I do understand that competitive sports tend to have a minimal off season, and many young athletes are burnt out by the time spring and fall seasons are over.  With many sports only having a 1-2 month break between seasons, it is understandable that parents want their athletes to still enjoy being a child.  With this said, I still do not believe this means “taking a break” from any and all training.  An athlete can definitely tone down their playing time to enjoy being a child, to focus on their school work, and to have time with their friends.

The best way to encourage training with your female athlete that wants to socialize in the off season is to create a daily schedule allowing them time for school, friends, and sport.  Having something written out and displayed for your female athlete gives them structure for a daily routine that will not hinder their athletics or academics.  This is also a great way to show your athlete that all of their time is NOT consumed by sport, but equally shared between their wants and needs.

It is greatly important to understand that the off season is the best time for a female athlete to grow and develop into a successful player.  Giving them instruction and practice time without the pressure of needing to “be ready” by the weekend tournament is vital to their successful development.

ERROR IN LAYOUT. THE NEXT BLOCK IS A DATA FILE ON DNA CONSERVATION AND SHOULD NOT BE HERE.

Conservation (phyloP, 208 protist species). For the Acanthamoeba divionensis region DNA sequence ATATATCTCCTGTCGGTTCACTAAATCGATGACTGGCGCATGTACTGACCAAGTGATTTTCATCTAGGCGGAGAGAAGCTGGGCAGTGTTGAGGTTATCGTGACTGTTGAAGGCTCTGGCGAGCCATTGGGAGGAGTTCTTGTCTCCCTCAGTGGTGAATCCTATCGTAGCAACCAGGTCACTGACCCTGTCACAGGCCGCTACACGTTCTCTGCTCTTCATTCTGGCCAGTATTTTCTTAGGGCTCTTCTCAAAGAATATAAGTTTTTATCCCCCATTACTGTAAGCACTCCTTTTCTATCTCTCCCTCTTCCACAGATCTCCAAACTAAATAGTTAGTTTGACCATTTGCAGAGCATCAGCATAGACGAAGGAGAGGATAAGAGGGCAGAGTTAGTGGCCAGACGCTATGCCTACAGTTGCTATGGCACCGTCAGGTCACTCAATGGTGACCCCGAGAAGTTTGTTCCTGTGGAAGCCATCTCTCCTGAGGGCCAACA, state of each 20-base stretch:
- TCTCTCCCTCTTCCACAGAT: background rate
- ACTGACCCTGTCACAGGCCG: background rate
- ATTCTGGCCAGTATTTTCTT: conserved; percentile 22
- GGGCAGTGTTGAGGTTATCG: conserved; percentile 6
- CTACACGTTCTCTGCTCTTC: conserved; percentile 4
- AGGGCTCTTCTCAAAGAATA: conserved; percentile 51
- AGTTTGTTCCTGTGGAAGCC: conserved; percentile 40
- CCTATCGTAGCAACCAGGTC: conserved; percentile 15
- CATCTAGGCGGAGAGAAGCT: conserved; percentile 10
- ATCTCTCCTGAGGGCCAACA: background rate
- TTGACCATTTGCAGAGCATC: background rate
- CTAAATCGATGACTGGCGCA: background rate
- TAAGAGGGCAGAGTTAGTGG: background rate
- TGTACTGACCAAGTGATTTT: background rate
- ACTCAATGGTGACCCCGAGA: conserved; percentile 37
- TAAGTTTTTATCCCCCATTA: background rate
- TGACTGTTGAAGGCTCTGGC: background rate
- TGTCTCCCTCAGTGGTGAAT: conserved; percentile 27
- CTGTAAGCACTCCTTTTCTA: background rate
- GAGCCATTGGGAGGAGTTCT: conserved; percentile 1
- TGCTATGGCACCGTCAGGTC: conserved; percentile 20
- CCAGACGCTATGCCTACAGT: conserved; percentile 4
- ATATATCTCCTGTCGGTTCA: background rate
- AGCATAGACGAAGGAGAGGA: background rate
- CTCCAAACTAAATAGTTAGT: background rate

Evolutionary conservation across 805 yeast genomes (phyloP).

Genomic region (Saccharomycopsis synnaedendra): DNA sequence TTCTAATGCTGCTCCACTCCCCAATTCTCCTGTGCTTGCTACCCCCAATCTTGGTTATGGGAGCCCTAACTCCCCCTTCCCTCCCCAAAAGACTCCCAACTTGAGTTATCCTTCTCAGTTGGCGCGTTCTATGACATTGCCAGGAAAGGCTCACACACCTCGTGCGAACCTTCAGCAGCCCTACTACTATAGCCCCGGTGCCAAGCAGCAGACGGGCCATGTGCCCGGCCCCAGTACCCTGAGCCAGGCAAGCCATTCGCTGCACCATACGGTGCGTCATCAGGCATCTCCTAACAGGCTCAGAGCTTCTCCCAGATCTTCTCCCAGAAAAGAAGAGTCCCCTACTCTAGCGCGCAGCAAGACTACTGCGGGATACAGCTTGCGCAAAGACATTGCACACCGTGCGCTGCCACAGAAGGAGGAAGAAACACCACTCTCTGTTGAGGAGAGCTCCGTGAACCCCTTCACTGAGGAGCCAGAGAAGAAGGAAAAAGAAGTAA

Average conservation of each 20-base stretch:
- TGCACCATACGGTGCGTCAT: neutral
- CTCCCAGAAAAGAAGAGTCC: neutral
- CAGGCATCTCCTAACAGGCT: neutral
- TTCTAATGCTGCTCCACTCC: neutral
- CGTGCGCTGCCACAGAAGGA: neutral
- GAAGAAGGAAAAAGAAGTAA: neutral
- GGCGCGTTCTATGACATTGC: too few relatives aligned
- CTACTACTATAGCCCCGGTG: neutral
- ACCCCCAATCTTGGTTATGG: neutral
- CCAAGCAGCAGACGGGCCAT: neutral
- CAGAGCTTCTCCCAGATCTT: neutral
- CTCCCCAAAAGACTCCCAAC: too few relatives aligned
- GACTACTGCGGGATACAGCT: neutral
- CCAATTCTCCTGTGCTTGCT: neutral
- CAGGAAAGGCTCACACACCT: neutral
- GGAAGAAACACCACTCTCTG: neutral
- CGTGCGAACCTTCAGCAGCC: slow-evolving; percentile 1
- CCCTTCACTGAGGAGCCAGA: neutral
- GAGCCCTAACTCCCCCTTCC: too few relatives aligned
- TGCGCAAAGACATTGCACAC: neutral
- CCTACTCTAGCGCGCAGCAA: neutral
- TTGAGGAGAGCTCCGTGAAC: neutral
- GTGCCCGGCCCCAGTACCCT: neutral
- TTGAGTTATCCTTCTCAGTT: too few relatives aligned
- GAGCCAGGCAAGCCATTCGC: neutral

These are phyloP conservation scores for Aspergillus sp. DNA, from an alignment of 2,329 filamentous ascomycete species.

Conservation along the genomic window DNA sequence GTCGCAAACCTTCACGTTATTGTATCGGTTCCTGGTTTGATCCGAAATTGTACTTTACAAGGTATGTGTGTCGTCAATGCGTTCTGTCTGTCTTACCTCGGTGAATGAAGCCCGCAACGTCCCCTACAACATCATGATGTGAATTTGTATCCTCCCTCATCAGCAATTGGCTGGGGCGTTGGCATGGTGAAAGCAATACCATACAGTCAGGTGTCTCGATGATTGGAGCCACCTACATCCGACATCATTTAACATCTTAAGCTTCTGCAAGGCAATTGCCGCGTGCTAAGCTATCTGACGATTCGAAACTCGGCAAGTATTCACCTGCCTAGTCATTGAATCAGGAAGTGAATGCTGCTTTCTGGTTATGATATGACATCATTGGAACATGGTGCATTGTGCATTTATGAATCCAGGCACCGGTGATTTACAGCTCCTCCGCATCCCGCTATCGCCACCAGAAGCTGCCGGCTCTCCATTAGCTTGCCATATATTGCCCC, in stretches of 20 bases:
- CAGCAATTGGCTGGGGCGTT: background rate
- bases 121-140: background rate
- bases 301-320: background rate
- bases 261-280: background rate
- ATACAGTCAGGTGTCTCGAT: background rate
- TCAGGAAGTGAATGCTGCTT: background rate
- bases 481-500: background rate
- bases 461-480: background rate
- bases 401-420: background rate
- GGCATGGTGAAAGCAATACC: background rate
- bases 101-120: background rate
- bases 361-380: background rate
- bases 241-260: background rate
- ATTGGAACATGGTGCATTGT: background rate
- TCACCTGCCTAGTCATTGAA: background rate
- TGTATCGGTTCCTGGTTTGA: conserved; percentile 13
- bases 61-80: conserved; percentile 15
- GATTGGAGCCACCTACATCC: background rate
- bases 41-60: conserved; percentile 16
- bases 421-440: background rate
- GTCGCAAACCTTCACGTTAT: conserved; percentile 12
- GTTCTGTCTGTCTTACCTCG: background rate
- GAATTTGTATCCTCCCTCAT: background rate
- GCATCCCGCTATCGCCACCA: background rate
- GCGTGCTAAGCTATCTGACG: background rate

Key Points for Training in the Off Season 

1. Female athletes are stubborn and set in their ways.  They need time, patience, and consistent instruction to develop better skills.
2. The off season is really “training season”.  An athlete’s skill level will typically remain the same during the season as they are focused on being part of a team rather than an individual.  The off season is best to allow the athlete to focus on themselves.